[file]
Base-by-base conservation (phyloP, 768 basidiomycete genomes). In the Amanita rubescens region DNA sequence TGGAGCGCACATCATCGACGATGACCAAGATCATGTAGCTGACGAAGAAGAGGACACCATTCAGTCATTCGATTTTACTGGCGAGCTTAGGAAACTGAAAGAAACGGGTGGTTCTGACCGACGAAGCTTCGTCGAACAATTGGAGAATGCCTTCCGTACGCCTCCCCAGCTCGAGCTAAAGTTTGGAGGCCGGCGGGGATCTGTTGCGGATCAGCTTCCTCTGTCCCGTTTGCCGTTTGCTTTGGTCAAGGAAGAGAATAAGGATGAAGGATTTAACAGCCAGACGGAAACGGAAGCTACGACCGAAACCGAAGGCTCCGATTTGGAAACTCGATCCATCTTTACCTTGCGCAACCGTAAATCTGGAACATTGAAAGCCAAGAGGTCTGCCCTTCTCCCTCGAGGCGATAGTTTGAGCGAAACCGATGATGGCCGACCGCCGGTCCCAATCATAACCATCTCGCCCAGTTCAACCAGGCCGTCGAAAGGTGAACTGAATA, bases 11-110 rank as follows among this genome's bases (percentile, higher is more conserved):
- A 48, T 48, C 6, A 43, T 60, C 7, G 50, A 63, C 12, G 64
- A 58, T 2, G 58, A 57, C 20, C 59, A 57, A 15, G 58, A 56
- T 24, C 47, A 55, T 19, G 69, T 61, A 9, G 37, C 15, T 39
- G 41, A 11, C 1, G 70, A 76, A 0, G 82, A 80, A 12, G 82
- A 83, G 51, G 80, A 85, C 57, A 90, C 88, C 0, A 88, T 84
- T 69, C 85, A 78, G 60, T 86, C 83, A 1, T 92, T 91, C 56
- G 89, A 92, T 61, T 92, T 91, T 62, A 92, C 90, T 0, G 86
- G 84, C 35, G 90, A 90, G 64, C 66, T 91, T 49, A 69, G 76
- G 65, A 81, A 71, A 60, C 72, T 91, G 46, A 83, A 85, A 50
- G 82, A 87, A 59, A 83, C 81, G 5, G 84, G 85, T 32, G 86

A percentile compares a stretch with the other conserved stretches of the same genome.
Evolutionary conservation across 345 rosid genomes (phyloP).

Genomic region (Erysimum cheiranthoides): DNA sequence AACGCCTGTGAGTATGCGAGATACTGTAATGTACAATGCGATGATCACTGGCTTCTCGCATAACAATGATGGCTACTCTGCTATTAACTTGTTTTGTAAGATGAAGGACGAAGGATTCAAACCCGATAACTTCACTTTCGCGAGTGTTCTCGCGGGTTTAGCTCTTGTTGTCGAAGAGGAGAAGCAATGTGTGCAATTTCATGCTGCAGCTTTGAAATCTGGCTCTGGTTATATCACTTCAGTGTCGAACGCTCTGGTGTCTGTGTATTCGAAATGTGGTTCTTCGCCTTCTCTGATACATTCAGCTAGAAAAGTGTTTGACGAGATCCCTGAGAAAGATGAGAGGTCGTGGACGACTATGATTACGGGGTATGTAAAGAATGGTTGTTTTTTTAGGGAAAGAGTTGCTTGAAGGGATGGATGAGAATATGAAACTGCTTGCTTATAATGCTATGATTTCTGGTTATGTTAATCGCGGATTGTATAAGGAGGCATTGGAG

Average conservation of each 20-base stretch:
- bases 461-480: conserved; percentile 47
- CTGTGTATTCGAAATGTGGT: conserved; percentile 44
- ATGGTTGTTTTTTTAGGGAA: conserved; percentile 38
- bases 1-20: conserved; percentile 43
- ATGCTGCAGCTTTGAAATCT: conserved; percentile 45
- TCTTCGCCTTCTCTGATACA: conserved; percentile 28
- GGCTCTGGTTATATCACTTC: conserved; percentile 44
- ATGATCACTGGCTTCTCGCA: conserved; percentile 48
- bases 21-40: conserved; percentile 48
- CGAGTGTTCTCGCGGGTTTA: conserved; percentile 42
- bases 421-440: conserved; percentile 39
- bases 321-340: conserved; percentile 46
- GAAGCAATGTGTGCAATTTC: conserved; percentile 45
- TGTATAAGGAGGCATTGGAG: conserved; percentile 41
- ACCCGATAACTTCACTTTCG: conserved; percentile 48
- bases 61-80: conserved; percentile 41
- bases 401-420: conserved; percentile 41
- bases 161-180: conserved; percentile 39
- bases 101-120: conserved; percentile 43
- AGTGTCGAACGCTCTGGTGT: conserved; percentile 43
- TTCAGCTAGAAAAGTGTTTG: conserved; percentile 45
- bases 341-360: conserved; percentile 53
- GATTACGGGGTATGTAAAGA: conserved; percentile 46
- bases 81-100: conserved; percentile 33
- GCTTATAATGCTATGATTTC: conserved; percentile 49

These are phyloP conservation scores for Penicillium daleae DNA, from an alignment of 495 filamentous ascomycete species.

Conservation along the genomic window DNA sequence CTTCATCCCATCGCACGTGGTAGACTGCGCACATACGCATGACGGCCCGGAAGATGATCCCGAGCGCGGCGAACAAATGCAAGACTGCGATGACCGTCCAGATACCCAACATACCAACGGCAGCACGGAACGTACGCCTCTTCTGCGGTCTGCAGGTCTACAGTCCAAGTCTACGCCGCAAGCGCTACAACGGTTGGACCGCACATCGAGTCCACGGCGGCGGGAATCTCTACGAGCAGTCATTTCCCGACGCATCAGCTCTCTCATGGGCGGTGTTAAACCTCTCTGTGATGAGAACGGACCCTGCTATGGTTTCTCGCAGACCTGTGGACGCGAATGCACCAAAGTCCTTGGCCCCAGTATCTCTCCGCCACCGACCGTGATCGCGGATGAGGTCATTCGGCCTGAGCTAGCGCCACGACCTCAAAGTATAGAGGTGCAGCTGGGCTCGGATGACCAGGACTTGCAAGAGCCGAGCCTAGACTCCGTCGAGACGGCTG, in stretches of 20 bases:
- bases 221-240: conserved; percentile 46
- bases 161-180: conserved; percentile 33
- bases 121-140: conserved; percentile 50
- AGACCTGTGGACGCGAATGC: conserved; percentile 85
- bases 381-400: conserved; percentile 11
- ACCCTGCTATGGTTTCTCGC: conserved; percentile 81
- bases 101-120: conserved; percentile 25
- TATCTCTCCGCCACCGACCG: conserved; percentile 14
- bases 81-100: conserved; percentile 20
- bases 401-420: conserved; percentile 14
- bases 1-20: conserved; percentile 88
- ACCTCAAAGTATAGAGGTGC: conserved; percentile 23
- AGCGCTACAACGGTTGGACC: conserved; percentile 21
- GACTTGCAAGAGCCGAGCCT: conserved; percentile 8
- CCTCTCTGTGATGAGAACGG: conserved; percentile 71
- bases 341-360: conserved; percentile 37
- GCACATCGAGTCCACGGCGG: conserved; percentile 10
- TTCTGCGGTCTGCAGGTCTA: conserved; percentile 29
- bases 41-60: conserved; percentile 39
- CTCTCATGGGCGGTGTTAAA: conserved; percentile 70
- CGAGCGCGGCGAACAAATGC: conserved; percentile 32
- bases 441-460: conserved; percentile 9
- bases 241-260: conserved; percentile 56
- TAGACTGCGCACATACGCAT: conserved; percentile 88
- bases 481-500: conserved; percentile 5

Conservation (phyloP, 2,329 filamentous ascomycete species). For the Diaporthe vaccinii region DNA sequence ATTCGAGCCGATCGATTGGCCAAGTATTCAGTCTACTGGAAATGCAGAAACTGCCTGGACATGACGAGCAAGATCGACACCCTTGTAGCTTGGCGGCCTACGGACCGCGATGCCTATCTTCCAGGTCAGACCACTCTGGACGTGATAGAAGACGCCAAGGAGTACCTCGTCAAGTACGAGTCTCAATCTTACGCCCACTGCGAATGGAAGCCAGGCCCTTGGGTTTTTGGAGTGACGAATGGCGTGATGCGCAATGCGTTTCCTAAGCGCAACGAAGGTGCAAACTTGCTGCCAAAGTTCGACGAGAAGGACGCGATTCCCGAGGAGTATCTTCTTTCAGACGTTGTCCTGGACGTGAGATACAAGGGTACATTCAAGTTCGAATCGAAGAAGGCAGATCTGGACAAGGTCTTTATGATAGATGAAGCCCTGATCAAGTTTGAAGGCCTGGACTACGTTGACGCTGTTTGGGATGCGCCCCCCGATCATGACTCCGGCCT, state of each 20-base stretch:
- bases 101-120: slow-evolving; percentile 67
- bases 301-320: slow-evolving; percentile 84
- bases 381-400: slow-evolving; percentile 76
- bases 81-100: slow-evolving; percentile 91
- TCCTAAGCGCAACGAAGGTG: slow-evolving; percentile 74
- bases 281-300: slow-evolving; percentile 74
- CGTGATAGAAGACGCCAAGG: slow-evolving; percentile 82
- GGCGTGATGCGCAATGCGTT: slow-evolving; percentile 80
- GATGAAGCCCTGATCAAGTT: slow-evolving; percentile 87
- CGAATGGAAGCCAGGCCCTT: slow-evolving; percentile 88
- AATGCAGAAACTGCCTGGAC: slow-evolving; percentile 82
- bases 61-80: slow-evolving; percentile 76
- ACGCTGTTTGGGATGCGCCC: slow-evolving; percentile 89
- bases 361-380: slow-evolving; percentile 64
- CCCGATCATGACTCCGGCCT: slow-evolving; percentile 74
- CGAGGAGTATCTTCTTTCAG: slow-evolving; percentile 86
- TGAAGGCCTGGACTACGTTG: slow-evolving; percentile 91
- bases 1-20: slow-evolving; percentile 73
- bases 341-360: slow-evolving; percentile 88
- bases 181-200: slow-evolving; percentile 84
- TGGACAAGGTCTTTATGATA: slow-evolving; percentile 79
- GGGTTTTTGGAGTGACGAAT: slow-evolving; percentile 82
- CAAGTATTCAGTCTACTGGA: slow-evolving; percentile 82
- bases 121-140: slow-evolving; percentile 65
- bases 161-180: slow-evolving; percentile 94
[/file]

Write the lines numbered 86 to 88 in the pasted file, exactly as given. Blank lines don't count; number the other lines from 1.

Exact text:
- bases 1-20: slow-evolving; percentile 73
- bases 341-360: slow-evolving; percentile 88
- bases 181-200: slow-evolving; percentile 84